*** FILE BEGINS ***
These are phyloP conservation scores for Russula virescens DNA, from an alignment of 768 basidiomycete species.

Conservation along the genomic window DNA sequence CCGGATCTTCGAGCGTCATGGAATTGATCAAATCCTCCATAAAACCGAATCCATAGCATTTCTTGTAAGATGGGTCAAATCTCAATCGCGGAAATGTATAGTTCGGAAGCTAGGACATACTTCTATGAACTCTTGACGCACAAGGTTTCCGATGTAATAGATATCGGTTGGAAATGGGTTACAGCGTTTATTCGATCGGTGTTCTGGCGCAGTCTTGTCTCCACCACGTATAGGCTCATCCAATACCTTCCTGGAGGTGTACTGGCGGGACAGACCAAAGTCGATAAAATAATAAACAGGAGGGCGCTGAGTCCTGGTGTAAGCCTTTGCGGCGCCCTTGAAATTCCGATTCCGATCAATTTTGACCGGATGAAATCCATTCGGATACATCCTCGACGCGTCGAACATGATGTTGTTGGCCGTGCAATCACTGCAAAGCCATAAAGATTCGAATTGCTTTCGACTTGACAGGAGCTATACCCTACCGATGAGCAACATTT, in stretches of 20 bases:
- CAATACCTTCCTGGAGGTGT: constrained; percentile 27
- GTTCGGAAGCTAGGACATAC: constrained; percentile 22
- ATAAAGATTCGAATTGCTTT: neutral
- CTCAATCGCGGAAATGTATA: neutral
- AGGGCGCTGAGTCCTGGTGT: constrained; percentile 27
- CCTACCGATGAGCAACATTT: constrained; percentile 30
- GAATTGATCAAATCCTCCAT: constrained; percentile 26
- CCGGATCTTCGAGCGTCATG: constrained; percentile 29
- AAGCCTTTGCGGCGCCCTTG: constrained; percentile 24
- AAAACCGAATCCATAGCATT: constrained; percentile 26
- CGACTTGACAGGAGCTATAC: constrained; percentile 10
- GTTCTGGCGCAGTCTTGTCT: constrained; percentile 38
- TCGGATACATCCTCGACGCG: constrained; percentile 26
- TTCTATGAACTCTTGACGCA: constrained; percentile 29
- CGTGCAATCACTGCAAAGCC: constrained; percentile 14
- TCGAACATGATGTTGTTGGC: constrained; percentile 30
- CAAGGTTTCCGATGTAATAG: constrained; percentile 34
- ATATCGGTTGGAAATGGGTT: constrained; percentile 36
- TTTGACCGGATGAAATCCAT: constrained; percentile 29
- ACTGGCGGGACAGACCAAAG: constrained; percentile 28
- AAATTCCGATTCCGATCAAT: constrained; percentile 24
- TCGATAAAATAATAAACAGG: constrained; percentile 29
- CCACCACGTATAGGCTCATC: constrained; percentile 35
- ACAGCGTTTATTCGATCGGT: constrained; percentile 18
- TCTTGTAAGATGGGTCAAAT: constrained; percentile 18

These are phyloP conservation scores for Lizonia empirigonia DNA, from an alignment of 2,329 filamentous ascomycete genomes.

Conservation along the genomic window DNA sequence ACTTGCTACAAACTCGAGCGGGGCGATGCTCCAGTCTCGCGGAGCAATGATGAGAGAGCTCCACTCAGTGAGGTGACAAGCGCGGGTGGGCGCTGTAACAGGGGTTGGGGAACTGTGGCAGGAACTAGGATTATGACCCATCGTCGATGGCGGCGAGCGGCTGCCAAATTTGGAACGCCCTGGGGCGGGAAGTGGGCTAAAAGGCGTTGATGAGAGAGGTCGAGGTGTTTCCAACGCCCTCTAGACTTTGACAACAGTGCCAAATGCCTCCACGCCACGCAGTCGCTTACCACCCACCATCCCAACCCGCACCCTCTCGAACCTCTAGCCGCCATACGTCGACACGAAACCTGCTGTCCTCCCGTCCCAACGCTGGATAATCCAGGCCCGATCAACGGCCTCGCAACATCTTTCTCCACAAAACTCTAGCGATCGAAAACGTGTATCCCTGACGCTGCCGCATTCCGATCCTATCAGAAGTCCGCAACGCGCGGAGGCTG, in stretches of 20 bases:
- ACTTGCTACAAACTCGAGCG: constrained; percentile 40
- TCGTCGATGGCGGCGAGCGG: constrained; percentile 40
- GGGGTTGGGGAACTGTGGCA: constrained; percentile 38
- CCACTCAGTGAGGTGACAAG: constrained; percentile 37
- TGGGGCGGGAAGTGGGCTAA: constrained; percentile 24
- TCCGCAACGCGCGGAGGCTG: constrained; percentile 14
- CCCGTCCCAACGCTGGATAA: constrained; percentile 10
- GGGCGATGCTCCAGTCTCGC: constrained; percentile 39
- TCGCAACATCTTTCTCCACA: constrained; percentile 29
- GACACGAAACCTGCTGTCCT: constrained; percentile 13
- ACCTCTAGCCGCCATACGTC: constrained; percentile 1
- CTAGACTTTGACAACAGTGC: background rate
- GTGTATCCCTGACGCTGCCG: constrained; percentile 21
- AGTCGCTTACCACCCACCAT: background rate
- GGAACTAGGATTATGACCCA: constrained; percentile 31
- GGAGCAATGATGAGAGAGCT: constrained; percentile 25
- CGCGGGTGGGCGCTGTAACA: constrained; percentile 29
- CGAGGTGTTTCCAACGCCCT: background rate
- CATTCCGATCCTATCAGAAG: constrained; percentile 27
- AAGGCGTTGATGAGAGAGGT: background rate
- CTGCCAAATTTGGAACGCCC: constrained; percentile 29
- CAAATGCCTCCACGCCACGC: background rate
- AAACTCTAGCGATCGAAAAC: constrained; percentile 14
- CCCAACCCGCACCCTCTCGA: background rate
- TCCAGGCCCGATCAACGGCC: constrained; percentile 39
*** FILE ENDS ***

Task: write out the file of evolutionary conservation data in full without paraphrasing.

These are phyloP conservation scores for Russula virescens DNA, from an alignment of 768 basidiomycete species.

Conservation along the genomic window DNA sequence CCGGATCTTCGAGCGTCATGGAATTGATCAAATCCTCCATAAAACCGAATCCATAGCATTTCTTGTAAGATGGGTCAAATCTCAATCGCGGAAATGTATAGTTCGGAAGCTAGGACATACTTCTATGAACTCTTGACGCACAAGGTTTCCGATGTAATAGATATCGGTTGGAAATGGGTTACAGCGTTTATTCGATCGGTGTTCTGGCGCAGTCTTGTCTCCACCACGTATAGGCTCATCCAATACCTTCCTGGAGGTGTACTGGCGGGACAGACCAAAGTCGATAAAATAATAAACAGGAGGGCGCTGAGTCCTGGTGTAAGCCTTTGCGGCGCCCTTGAAATTCCGATTCCGATCAATTTTGACCGGATGAAATCCATTCGGATACATCCTCGACGCGTCGAACATGATGTTGTTGGCCGTGCAATCACTGCAAAGCCATAAAGATTCGAATTGCTTTCGACTTGACAGGAGCTATACCCTACCGATGAGCAACATTT, in stretches of 20 bases:
- CAATACCTTCCTGGAGGTGT: constrained; percentile 27
- GTTCGGAAGCTAGGACATAC: constrained; percentile 22
- ATAAAGATTCGAATTGCTTT: neutral
- CTCAATCGCGGAAATGTATA: neutral
- AGGGCGCTGAGTCCTGGTGT: constrained; percentile 27
- CCTACCGATGAGCAACATTT: constrained; percentile 30
- GAATTGATCAAATCCTCCAT: constrained; percentile 26
- CCGGATCTTCGAGCGTCATG: constrained; percentile 29
- AAGCCTTTGCGGCGCCCTTG: constrained; percentile 24
- AAAACCGAATCCATAGCATT: constrained; percentile 26
- CGACTTGACAGGAGCTATAC: constrained; percentile 10
- GTTCTGGCGCAGTCTTGTCT: constrained; percentile 38
- TCGGATACATCCTCGACGCG: constrained; percentile 26
- TTCTATGAACTCTTGACGCA: constrained; percentile 29
- CGTGCAATCACTGCAAAGCC: constrained; percentile 14
- TCGAACATGATGTTGTTGGC: constrained; percentile 30
- CAAGGTTTCCGATGTAATAG: constrained; percentile 34
- ATATCGGTTGGAAATGGGTT: constrained; percentile 36
- TTTGACCGGATGAAATCCAT: constrained; percentile 29
- ACTGGCGGGACAGACCAAAG: constrained; percentile 28
- AAATTCCGATTCCGATCAAT: constrained; percentile 24
- TCGATAAAATAATAAACAGG: constrained; percentile 29
- CCACCACGTATAGGCTCATC: constrained; percentile 35
- ACAGCGTTTATTCGATCGGT: constrained; percentile 18
- TCTTGTAAGATGGGTCAAAT: constrained; percentile 18

These are phyloP conservation scores for Lizonia empirigonia DNA, from an alignment of 2,329 filamentous ascomycete genomes.

Conservation along the genomic window DNA sequence ACTTGCTACAAACTCGAGCGGGGCGATGCTCCAGTCTCGCGGAGCAATGATGAGAGAGCTCCACTCAGTGAGGTGACAAGCGCGGGTGGGCGCTGTAACAGGGGTTGGGGAACTGTGGCAGGAACTAGGATTATGACCCATCGTCGATGGCGGCGAGCGGCTGCCAAATTTGGAACGCCCTGGGGCGGGAAGTGGGCTAAAAGGCGTTGATGAGAGAGGTCGAGGTGTTTCCAACGCCCTCTAGACTTTGACAACAGTGCCAAATGCCTCCACGCCACGCAGTCGCTTACCACCCACCATCCCAACCCGCACCCTCTCGAACCTCTAGCCGCCATACGTCGACACGAAACCTGCTGTCCTCCCGTCCCAACGCTGGATAATCCAGGCCCGATCAACGGCCTCGCAACATCTTTCTCCACAAAACTCTAGCGATCGAAAACGTGTATCCCTGACGCTGCCGCATTCCGATCCTATCAGAAGTCCGCAACGCGCGGAGGCTG, in stretches of 20 bases:
- ACTTGCTACAAACTCGAGCG: constrained; percentile 40
- TCGTCGATGGCGGCGAGCGG: constrained; percentile 40
- GGGGTTGGGGAACTGTGGCA: constrained; percentile 38
- CCACTCAGTGAGGTGACAAG: constrained; percentile 37
- TGGGGCGGGAAGTGGGCTAA: constrained; percentile 24
- TCCGCAACGCGCGGAGGCTG: constrained; percentile 14
- CCCGTCCCAACGCTGGATAA: constrained; percentile 10
- GGGCGATGCTCCAGTCTCGC: constrained; percentile 39
- TCGCAACATCTTTCTCCACA: constrained; percentile 29
- GACACGAAACCTGCTGTCCT: constrained; percentile 13
- ACCTCTAGCCGCCATACGTC: constrained; percentile 1
- CTAGACTTTGACAACAGTGC: background rate
- GTGTATCCCTGACGCTGCCG: constrained; percentile 21
- AGTCGCTTACCACCCACCAT: background rate
- GGAACTAGGATTATGACCCA: constrained; percentile 31
- GGAGCAATGATGAGAGAGCT: constrained; percentile 25
- CGCGGGTGGGCGCTGTAACA: constrained; percentile 29
- CGAGGTGTTTCCAACGCCCT: background rate
- CATTCCGATCCTATCAGAAG: constrained; percentile 27
- AAGGCGTTGATGAGAGAGGT: background rate
- CTGCCAAATTTGGAACGCCC: constrained; percentile 29
- CAAATGCCTCCACGCCACGC: background rate
- AAACTCTAGCGATCGAAAAC: constrained; percentile 14
- CCCAACCCGCACCCTCTCGA: background rate
- TCCAGGCCCGATCAACGGCC: constrained; percentile 39